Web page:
If you haven’t read the first or second post of this series, scroll down and read those in order beforehand so this one will make sense to you.
I woke up on the fourth morning of my little “me retreat” feeling very refreshed. I showered, then made my way down to breakfast where I shared a table with some new-found friends from my painting workshop. After we ate, we walked together across the property, over the bridge, and into the dome tent once again.
I made my way over to my station, stopping in front of that blank piece of paper I had put up the evening before. I was feeling safe, happy, and protected, so that was going to be what fueled my new painting. I started with mountains, then created a stream which carved through the base of those mountains with no plan of it having a real ending. I changed my mind and decided to have it end as a pond down alongside a cabin. As I started to add the cabin, I thought “This is the house that Anne built.” Odd thought, but okay. I filled the mountains and areas around it with redwood trees, then stood back to get a good view of what I had just made. The mountains felt like my protection and all the trees represented the people in my life who are there with me, and for me. The “house that Anne built” really felt like it was the life I had created for myself and what I put around it felt very satisfying. I added cattails and flowers in and around the pond, with green grass and pink, purple, yellow, and orange wildflowers carefully filling in the vacant space throughout the rest of the painting. I finished it off with a walking path up to the door; a door I could open and invite people in if I chose to do so. I completed the finishing touches later that afternoon, taking it off the wall to set with my other paintings after it had dried.
We weren’t going to be painting that evening and on Friday, we only had the morning session and then our weeklong workshop would be over. Since it was my last night there, I grabbed a cup of tea after dinner and made my way down to watch the sunset in the same spot I viewed it from on my first night in this place. I thought back on my week there and the emotional journey I had taken myself on and was really proud I’d chosen to make the most of it, even when it wasn’t always easy. As the sun dipped further into the ocean, I noticed a baby whale jump in the water while its mother swam alongside it. (The jumping happened several times which I tried to capture in a photo, but never did. I did capture a really pretty sunset though, so I made it the header photo at the top of my blog). Several guests had also spotted the whales so we stood together, watching them as they made their way up the coastline toward the setting sun.
Friday morning after breakfast, I packed up my belongings and put them in my car so I could head home as soon as our final painting session was done. I knew the drive would be long because I’d be approaching Los Angeles during rush hour, so I wanted to get on the road without delay. I turned my room key in to the office, then walked alone across the property and through the garden, going over that bridge one final time. As I made my way into the dome tent and up to the blank paper at my station for one last painting, I felt happy and at peace, so I painted this tiny island in the Caribbean Wil and I have been to a few times. It’s simple and beautiful, and on every visit, I’d cannonball off the side of the little boat we’d chartered to get there, swim to shore, and do cartwheels on the beach. The sky and the water are both a blue like nothing I’ve seen anywhere else. I added palm trees on the island, and a single wooden boat, anchored in the water near the shore, which turned out really well because I had finally figured out perspective.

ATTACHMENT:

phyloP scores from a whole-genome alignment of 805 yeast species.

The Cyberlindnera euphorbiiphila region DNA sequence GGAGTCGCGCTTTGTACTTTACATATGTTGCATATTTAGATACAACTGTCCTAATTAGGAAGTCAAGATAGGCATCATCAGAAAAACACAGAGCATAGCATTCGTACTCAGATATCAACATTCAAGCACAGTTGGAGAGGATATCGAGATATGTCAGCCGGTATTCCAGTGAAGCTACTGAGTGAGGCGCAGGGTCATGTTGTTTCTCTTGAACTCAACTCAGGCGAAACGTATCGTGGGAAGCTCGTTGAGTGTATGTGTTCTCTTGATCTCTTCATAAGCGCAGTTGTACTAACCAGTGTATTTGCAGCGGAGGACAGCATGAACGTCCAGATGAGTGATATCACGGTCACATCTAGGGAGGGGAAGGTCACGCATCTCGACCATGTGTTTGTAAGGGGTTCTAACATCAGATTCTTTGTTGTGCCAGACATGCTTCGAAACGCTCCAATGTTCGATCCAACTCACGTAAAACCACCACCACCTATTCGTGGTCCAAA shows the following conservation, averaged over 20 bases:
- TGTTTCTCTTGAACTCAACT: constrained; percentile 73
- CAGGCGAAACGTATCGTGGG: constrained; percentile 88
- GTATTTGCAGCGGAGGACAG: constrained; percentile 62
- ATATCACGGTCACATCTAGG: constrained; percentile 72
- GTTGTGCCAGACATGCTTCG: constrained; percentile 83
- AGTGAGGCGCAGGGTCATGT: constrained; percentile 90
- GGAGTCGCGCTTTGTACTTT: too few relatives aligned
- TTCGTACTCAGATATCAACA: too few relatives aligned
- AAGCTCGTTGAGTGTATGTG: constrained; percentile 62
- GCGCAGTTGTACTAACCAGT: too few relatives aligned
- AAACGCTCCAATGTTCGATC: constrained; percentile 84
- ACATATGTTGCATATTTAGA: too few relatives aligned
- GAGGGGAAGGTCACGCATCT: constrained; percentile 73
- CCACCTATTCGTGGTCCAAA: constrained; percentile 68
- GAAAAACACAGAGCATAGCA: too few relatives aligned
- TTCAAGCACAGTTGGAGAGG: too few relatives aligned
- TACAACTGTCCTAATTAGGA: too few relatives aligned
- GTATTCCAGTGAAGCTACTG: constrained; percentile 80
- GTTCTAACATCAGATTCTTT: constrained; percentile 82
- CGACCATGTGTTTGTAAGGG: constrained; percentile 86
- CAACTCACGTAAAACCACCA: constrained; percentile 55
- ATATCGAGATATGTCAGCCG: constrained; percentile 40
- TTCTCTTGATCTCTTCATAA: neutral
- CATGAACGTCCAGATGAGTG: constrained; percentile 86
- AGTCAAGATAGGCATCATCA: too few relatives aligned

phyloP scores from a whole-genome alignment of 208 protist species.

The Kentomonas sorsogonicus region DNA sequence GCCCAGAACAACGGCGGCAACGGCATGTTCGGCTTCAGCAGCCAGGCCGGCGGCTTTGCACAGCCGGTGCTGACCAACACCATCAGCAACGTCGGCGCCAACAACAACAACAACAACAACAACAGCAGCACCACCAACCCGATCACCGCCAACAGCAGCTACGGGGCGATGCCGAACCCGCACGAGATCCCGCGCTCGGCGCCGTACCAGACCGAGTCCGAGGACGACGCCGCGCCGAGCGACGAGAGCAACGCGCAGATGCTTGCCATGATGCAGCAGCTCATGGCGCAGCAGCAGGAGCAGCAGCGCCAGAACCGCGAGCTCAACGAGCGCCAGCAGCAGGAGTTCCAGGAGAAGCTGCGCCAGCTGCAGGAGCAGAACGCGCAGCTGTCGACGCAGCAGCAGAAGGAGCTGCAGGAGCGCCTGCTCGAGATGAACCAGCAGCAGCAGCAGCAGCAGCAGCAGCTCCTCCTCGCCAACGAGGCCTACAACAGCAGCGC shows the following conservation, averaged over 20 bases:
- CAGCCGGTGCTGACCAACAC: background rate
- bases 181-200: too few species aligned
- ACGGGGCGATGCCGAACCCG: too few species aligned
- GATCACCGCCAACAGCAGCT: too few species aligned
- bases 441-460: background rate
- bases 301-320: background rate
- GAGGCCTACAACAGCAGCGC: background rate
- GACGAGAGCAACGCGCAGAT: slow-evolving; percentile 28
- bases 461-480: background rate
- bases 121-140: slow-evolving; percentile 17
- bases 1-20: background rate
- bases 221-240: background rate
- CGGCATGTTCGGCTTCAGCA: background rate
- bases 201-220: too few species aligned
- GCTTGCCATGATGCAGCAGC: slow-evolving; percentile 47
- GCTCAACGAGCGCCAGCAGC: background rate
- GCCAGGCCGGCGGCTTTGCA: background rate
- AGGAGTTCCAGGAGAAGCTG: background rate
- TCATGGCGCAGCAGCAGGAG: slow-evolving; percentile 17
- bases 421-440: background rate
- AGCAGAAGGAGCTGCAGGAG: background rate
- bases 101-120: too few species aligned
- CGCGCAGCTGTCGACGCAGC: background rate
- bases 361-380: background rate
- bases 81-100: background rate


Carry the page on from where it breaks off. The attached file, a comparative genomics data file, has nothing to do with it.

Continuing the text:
At the end of the workshop, I collected my paintings and walked alone to my car. I set them down carefully in back then hopped in front to drive off the property, and down the winding highway toward home. I spent a lot of time on that drive thinking about the relationships in my past that had negatively affected me so much, most of them causing sadness and resentment that I’d held onto long after those relationships had come to an end. Looking back, they were all with people who had many of their own issues that had nothing to do with me at all. I felt, in a way, that I had stepped into their emotional splash zone and absorbed the aftermath. I had never dried off, allowing myself to leave their burden behind me. Over time, that’s a lot to carry, and I didn’t need to do that anymore.
In the years since removing those toxic relationships from my life, I have chosen to focus my energy in people who are positive and uplifting, who constantly make me want to be a better person, and not allow myself to get close to anyone who brings me down or affects me in any negative way. I have always had a lot of empathy for humans (almost to a fault) for as long as I can remember, so this wasn’t easy. We can’t always cut out people we would otherwise not have in our lives. Sometimes we’re exposed to these types of people in the workplace, in our own extended family, and for some, in public social media platforms we choose to be on. But when I think of these people having their own issues that have nothing to do with me, I feel a lot better knowing I can choose not to absorb what they may throw my way. I am not responsible for their feelings, only for my own. Doing this workshop gave me a way to express myself and provided inspiration for other ways I can do this at home in my daily life. I no longer feel like I’m on lockdown or trapped by those feelings. I finally feel free.